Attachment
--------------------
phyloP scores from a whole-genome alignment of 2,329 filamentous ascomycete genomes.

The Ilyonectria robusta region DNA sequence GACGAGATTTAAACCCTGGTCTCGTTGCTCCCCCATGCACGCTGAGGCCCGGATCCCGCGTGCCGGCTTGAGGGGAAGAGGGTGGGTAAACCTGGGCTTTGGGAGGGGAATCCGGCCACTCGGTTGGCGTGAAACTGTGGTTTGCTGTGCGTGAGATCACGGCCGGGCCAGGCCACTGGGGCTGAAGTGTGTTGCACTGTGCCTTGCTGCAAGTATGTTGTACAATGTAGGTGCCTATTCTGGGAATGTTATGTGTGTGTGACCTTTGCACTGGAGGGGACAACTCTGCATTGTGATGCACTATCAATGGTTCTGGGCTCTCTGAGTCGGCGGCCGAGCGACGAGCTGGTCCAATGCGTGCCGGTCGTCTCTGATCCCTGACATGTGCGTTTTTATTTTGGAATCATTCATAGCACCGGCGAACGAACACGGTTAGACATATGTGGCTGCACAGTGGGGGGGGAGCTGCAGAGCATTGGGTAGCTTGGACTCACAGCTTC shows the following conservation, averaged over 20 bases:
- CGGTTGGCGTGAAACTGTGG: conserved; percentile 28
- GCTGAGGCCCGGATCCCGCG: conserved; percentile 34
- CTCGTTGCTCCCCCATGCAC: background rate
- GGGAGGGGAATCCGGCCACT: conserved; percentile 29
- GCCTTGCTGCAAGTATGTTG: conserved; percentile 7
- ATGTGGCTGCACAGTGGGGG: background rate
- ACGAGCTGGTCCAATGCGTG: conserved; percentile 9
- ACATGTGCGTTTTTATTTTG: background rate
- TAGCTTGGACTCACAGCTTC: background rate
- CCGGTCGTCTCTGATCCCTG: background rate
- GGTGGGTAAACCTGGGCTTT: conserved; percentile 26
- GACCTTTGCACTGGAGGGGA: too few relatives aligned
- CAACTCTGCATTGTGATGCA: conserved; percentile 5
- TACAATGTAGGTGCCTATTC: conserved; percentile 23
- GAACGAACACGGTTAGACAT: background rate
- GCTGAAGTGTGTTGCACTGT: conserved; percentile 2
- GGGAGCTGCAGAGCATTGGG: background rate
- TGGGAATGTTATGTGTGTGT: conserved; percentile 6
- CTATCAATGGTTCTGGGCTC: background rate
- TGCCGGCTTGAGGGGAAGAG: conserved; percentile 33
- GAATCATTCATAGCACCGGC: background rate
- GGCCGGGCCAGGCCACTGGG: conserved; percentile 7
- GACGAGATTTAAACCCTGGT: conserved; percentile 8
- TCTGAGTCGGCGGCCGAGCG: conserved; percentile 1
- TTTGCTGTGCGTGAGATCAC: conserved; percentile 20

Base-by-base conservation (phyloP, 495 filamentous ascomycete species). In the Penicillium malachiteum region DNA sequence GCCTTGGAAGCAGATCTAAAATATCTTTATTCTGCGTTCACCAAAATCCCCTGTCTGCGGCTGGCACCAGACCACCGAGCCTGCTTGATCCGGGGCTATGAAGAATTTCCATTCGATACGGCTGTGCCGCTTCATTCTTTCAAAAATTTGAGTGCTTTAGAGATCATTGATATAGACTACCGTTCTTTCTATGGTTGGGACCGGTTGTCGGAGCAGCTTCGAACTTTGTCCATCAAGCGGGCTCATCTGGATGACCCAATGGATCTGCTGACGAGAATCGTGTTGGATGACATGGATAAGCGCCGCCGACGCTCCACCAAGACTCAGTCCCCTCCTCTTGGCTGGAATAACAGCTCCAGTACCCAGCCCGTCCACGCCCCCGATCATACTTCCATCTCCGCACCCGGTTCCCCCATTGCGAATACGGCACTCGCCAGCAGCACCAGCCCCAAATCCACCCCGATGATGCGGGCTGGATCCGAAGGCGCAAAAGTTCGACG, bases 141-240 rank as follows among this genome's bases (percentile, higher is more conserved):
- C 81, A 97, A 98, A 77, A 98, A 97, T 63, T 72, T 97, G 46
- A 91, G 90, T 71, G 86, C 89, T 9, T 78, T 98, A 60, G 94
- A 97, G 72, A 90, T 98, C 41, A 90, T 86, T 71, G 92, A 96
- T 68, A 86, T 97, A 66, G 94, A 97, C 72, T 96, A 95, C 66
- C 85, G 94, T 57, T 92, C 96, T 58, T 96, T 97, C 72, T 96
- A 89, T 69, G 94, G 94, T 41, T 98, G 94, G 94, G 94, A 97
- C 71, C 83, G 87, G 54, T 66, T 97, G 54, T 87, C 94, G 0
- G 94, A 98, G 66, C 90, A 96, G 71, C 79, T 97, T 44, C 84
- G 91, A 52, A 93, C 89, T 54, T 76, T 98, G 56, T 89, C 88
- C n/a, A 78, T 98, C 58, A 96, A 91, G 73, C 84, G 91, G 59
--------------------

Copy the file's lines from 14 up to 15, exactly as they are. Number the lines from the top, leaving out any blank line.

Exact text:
- GACCTTTGCACTGGAGGGGA: too few relatives aligned
- CAACTCTGCATTGTGATGCA: conserved; percentile 5